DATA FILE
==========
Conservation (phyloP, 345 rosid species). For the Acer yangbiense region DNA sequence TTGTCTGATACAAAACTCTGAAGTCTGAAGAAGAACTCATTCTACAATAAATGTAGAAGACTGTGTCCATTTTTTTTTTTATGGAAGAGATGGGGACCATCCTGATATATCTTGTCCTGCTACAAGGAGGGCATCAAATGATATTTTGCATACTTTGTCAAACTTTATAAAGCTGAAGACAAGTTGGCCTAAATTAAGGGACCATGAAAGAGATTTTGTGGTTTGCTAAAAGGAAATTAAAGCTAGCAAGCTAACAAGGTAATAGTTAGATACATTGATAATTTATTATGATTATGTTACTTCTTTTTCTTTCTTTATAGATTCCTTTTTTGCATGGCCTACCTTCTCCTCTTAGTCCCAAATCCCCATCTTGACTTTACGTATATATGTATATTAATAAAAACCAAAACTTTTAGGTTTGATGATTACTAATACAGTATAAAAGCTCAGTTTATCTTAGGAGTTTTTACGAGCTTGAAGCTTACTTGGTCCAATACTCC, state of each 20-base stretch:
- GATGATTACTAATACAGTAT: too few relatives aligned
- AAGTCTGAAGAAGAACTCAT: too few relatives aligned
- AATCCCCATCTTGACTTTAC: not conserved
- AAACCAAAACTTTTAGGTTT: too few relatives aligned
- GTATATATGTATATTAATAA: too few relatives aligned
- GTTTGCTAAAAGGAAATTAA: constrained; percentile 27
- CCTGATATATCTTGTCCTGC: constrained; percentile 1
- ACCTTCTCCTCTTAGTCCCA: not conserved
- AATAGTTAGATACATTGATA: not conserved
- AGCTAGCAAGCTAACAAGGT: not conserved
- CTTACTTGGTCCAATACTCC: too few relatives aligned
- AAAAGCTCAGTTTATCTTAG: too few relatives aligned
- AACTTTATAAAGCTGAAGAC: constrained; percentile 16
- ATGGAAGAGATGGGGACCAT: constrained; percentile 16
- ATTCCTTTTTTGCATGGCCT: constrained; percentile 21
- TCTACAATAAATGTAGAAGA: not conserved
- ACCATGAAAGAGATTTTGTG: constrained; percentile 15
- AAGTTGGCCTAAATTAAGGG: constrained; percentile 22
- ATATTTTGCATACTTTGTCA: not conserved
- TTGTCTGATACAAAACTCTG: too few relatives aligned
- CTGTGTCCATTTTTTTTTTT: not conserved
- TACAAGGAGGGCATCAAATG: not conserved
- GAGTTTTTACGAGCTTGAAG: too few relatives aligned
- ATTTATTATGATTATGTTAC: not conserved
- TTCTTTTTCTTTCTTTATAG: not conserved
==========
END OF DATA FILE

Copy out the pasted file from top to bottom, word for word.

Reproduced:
Conservation (phyloP, 345 rosid species). For the Acer yangbiense region DNA sequence TTGTCTGATACAAAACTCTGAAGTCTGAAGAAGAACTCATTCTACAATAAATGTAGAAGACTGTGTCCATTTTTTTTTTTATGGAAGAGATGGGGACCATCCTGATATATCTTGTCCTGCTACAAGGAGGGCATCAAATGATATTTTGCATACTTTGTCAAACTTTATAAAGCTGAAGACAAGTTGGCCTAAATTAAGGGACCATGAAAGAGATTTTGTGGTTTGCTAAAAGGAAATTAAAGCTAGCAAGCTAACAAGGTAATAGTTAGATACATTGATAATTTATTATGATTATGTTACTTCTTTTTCTTTCTTTATAGATTCCTTTTTTGCATGGCCTACCTTCTCCTCTTAGTCCCAAATCCCCATCTTGACTTTACGTATATATGTATATTAATAAAAACCAAAACTTTTAGGTTTGATGATTACTAATACAGTATAAAAGCTCAGTTTATCTTAGGAGTTTTTACGAGCTTGAAGCTTACTTGGTCCAATACTCC, state of each 20-base stretch:
- GATGATTACTAATACAGTAT: too few relatives aligned
- AAGTCTGAAGAAGAACTCAT: too few relatives aligned
- AATCCCCATCTTGACTTTAC: not conserved
- AAACCAAAACTTTTAGGTTT: too few relatives aligned
- GTATATATGTATATTAATAA: too few relatives aligned
- GTTTGCTAAAAGGAAATTAA: constrained; percentile 27
- CCTGATATATCTTGTCCTGC: constrained; percentile 1
- ACCTTCTCCTCTTAGTCCCA: not conserved
- AATAGTTAGATACATTGATA: not conserved
- AGCTAGCAAGCTAACAAGGT: not conserved
- CTTACTTGGTCCAATACTCC: too few relatives aligned
- AAAAGCTCAGTTTATCTTAG: too few relatives aligned
- AACTTTATAAAGCTGAAGAC: constrained; percentile 16
- ATGGAAGAGATGGGGACCAT: constrained; percentile 16
- ATTCCTTTTTTGCATGGCCT: constrained; percentile 21
- TCTACAATAAATGTAGAAGA: not conserved
- ACCATGAAAGAGATTTTGTG: constrained; percentile 15
- AAGTTGGCCTAAATTAAGGG: constrained; percentile 22
- ATATTTTGCATACTTTGTCA: not conserved
- TTGTCTGATACAAAACTCTG: too few relatives aligned
- CTGTGTCCATTTTTTTTTTT: not conserved
- TACAAGGAGGGCATCAAATG: not conserved
- GAGTTTTTACGAGCTTGAAG: too few relatives aligned
- ATTTATTATGATTATGTTAC: not conserved
- TTCTTTTTCTTTCTTTATAG: not conserved